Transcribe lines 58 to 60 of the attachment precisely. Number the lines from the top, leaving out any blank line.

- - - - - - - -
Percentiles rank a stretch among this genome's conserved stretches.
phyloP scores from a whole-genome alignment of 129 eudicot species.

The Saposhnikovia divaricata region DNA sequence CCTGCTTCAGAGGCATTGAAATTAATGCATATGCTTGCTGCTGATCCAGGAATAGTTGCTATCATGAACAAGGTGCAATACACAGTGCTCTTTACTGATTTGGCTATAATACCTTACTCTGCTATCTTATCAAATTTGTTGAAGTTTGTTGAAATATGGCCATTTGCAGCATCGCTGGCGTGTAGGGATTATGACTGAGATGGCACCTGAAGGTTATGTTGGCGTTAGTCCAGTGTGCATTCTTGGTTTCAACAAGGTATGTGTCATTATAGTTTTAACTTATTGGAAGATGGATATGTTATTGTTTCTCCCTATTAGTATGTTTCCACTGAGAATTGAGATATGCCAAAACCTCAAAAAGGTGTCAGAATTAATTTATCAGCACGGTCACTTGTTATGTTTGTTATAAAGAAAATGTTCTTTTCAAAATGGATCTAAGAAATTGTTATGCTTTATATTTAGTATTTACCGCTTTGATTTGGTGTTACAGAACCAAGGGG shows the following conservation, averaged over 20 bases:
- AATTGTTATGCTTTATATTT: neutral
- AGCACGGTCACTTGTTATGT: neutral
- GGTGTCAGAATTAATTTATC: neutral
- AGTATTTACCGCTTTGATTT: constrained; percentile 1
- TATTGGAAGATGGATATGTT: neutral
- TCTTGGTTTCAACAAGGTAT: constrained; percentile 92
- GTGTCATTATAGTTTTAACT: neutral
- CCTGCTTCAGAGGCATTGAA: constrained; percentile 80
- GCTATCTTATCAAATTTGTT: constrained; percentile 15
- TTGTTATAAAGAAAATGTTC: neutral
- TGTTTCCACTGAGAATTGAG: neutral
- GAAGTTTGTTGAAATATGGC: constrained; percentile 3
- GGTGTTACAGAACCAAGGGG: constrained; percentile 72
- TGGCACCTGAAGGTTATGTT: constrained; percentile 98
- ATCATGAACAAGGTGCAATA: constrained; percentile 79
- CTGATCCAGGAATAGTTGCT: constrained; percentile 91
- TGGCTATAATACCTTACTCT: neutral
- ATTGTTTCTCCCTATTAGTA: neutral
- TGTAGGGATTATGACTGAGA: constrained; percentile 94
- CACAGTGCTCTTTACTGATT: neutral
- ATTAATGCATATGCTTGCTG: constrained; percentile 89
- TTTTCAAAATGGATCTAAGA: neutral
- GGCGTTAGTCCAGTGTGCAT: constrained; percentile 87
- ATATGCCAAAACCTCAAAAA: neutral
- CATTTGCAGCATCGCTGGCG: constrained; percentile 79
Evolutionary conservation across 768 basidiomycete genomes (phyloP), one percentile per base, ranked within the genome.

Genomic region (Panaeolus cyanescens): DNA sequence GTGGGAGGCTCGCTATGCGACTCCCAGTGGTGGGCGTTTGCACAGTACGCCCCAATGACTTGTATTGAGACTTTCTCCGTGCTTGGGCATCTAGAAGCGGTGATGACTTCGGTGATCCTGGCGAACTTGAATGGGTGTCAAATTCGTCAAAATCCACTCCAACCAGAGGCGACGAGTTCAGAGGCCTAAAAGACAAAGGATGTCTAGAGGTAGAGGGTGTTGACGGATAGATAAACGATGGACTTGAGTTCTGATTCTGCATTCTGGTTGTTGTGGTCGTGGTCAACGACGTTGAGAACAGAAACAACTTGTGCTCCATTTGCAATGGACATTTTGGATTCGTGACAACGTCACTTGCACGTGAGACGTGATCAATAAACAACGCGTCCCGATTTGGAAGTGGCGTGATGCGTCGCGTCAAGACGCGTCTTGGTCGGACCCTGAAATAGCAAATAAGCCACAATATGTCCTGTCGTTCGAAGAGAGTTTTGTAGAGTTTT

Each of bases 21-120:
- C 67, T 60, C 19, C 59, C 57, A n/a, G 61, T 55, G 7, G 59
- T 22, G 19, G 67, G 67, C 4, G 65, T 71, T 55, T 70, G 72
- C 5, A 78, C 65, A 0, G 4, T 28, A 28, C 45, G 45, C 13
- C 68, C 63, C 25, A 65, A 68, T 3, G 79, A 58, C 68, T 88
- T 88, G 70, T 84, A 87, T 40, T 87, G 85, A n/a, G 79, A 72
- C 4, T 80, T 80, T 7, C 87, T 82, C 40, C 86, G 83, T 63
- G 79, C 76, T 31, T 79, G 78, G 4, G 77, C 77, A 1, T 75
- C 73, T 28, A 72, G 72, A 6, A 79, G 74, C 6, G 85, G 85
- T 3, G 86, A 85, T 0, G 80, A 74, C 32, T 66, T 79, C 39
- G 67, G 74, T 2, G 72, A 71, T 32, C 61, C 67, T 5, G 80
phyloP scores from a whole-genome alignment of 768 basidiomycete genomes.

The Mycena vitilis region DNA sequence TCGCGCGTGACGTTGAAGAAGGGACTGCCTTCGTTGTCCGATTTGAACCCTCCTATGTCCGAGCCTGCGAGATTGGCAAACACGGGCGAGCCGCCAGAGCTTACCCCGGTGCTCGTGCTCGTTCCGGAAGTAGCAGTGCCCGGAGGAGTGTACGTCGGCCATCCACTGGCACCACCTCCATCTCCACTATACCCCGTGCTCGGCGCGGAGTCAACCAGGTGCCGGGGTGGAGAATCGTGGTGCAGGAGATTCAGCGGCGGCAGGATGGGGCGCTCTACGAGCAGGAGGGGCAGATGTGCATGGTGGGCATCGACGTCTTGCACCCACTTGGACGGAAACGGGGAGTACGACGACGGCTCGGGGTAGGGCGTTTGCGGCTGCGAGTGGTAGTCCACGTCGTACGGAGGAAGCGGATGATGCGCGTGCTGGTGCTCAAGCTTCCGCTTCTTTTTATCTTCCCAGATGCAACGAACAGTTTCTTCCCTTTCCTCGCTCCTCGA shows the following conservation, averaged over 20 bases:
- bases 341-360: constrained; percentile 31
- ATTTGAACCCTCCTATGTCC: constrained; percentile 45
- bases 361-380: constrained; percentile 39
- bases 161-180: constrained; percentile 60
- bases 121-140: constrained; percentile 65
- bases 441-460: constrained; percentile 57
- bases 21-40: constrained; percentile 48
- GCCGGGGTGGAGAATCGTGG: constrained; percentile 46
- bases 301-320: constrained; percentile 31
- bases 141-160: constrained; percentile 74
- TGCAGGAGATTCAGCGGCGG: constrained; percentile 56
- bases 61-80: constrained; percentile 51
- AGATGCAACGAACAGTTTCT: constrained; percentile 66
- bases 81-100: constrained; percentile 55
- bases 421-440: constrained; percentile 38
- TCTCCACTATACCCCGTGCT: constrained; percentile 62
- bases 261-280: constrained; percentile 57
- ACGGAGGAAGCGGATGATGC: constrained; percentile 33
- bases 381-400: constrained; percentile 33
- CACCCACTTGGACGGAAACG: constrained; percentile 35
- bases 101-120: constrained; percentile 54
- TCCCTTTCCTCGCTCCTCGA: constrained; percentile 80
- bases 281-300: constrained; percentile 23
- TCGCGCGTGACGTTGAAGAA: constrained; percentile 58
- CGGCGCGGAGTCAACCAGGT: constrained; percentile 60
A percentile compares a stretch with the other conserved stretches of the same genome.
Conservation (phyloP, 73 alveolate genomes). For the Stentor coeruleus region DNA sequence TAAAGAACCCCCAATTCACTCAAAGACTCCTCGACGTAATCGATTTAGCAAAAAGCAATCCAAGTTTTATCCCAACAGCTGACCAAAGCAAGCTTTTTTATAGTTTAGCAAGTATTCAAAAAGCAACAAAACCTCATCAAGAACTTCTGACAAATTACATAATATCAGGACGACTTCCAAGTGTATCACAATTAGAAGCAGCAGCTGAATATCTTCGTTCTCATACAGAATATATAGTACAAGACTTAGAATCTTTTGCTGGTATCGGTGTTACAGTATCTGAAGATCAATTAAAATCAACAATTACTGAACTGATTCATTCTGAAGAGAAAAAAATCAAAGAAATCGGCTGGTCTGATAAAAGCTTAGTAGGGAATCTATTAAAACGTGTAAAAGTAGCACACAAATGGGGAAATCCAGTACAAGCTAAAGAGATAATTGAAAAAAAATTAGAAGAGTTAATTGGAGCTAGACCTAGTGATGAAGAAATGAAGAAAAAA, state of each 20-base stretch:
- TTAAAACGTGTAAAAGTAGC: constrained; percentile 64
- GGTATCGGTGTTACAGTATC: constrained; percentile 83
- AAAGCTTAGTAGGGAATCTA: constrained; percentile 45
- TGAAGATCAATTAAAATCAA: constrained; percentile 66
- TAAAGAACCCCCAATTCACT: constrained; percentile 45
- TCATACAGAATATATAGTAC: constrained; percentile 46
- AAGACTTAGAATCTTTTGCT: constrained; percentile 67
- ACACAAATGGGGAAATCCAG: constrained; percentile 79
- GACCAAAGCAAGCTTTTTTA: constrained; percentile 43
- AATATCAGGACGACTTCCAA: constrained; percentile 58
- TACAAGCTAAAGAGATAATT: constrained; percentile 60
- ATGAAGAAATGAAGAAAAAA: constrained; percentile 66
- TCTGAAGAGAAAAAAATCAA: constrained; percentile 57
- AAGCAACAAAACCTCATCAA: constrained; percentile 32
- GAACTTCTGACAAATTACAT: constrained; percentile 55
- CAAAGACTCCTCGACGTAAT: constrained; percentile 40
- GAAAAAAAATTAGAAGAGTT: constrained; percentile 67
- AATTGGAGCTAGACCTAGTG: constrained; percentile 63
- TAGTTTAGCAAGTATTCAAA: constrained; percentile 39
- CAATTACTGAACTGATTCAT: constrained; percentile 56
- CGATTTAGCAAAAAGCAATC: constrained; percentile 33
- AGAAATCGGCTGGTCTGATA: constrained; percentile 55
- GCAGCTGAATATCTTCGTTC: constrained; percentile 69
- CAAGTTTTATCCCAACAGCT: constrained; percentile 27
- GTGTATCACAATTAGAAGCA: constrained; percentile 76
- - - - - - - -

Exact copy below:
- bases 421-440: constrained; percentile 38
- TCTCCACTATACCCCGTGCT: constrained; percentile 62
- bases 261-280: constrained; percentile 57